Lebanese concerns

THERE is weight in Hezbollah’s concerns regarding the positioning of the USS Cole warship off Lebanon’s coast. Just how a giant battleship is going to ensure stability in a part of the region upset by political turmoil is difficult to understand, despite American assurances.



Lebanon’s current predicament is of a political nature, going on as it has without a president since Nov 24 when Emile Lahoud called it a day. Granted, Lebanon remains a proxy battlefield for the region’s bickering powers, especially in the political arena where pro and anti-Syrian elements dominate. Apparently extending a warning to Syria is one of the reasons for the American initiative. But that carries serious ‘or else’ undertones, threatening action in case of crossing of some line that remains vague at best. Clearly, such confusion is the last thing the region needs.

Rather than threaten hostility, America would do well to lend an ear to countries involved in Lebanon’s political tragedy. Syria can be an important player not only in Lebanon, but also in Iraq, the bedrock of growing American embarrassment. The losses mounted over the years should have prompted Washington to consider a change of course, but the likelihood of something on those lines completely disappears with the arrival of a mammoth war machine like the USS Cole, clearly signalling hostile American intentions.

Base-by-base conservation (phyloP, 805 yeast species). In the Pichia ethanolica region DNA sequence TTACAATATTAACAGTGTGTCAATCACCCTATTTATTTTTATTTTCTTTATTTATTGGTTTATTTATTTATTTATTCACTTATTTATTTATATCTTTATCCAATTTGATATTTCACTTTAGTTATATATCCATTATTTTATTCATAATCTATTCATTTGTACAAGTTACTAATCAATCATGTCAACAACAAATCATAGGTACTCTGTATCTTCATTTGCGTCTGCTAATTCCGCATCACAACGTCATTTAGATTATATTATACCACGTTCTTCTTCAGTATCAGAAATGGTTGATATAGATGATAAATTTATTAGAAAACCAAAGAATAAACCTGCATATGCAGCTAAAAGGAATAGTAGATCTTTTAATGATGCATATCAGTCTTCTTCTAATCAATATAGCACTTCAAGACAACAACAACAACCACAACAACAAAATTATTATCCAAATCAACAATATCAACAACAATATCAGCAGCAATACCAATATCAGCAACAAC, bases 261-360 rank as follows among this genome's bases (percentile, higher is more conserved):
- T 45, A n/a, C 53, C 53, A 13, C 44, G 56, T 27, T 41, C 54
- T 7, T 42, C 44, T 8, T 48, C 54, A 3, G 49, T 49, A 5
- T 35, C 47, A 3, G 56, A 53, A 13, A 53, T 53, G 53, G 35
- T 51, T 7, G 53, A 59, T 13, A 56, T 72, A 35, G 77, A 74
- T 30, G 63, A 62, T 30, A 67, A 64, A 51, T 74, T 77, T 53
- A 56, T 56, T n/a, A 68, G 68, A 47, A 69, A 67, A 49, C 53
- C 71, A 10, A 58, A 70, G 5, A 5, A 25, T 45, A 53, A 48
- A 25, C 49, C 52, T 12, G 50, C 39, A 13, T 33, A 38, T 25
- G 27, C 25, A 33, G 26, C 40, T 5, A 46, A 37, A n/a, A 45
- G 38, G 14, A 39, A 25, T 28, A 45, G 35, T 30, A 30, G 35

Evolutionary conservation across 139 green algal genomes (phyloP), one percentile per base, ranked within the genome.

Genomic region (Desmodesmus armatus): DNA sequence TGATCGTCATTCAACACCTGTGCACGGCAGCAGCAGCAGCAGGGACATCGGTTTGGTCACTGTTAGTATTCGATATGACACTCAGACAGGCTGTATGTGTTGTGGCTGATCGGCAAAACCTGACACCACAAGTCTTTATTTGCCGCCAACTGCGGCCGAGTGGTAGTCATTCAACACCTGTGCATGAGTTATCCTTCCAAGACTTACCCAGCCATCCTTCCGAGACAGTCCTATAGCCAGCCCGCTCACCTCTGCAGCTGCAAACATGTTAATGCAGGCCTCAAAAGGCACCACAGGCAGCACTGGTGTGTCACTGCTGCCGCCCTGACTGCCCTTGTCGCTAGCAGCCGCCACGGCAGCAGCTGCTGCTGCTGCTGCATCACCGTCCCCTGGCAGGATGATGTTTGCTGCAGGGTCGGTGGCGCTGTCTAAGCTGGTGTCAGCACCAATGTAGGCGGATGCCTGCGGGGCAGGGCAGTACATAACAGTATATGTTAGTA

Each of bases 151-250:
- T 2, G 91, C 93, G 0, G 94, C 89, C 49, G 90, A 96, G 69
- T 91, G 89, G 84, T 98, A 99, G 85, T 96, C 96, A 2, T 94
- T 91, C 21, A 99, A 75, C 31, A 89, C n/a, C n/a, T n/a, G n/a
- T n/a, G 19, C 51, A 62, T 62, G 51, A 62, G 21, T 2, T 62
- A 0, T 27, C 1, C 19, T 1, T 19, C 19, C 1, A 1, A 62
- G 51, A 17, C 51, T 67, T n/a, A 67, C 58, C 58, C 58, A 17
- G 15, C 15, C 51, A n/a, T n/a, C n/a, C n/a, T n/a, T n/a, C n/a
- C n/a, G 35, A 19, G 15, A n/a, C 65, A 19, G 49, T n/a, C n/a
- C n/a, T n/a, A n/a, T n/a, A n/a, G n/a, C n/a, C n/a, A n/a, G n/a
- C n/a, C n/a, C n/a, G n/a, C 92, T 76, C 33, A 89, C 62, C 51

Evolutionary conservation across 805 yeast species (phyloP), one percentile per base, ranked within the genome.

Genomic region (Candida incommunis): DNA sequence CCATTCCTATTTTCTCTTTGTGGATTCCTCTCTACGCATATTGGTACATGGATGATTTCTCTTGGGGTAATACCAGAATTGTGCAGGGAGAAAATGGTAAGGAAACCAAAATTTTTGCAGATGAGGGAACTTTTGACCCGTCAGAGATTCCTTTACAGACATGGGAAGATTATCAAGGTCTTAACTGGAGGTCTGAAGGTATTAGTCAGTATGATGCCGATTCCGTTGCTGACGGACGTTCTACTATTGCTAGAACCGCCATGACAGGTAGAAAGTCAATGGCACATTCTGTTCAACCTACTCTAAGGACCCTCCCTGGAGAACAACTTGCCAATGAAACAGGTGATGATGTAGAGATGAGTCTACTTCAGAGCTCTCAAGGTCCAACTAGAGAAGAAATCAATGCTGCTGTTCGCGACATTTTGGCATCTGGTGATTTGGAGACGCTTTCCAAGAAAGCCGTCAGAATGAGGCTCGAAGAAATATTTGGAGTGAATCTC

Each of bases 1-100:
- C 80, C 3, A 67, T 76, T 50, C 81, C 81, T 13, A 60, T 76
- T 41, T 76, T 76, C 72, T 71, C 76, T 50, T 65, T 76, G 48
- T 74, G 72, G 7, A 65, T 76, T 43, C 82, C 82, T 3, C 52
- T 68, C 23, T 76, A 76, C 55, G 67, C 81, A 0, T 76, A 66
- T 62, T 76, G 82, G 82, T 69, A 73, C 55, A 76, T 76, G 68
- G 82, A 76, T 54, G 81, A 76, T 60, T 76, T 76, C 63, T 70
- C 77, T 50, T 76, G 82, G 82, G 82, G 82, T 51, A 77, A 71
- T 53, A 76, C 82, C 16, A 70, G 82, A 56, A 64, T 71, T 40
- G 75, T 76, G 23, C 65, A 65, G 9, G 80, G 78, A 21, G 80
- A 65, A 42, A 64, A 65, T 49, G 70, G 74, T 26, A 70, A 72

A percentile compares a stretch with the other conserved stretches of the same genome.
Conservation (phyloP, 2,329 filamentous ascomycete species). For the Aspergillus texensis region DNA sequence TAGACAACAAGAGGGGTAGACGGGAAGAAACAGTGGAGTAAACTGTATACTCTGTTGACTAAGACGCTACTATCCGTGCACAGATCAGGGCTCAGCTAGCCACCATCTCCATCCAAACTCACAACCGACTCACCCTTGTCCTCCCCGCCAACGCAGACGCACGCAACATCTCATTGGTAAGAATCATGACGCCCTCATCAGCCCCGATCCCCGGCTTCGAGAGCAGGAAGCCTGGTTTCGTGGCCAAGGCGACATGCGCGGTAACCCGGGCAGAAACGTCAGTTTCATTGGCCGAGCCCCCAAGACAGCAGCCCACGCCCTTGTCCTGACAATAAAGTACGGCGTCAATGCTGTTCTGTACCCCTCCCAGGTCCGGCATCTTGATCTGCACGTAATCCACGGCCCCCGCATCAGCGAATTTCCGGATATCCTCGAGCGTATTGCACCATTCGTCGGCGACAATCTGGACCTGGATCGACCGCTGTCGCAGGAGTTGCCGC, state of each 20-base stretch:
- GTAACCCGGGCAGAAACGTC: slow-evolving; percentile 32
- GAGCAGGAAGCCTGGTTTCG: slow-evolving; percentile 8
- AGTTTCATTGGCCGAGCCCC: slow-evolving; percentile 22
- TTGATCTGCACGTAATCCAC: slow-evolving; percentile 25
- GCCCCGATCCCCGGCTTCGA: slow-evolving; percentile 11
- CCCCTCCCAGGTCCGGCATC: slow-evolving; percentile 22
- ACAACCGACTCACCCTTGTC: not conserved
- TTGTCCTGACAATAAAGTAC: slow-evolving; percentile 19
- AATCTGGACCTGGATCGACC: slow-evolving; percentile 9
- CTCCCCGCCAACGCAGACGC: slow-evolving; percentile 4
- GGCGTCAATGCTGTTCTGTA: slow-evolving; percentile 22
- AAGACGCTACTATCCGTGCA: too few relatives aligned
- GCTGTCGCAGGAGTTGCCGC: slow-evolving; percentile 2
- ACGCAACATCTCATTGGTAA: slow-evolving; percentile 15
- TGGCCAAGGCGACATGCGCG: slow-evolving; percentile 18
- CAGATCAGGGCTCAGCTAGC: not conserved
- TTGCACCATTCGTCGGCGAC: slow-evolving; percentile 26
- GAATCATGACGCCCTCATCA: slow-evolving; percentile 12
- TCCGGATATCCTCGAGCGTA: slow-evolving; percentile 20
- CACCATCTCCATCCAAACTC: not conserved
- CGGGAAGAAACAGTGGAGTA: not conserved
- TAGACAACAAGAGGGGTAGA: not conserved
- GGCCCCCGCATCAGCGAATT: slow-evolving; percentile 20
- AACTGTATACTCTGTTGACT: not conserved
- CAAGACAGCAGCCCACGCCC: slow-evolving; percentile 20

Hezbollah, too, should play down confrontation rather than fuel it. Already, Lebanon stands on the brink of the worst violence coming its way since the painful days of the civil war.

As always, the worst sufferers stand to be those that have the least to do with the political process, the ordinary people that keep the country running. Any party claiming holding Lebanon’s interests dear should ensure that the people’s interests are looked after for a change.


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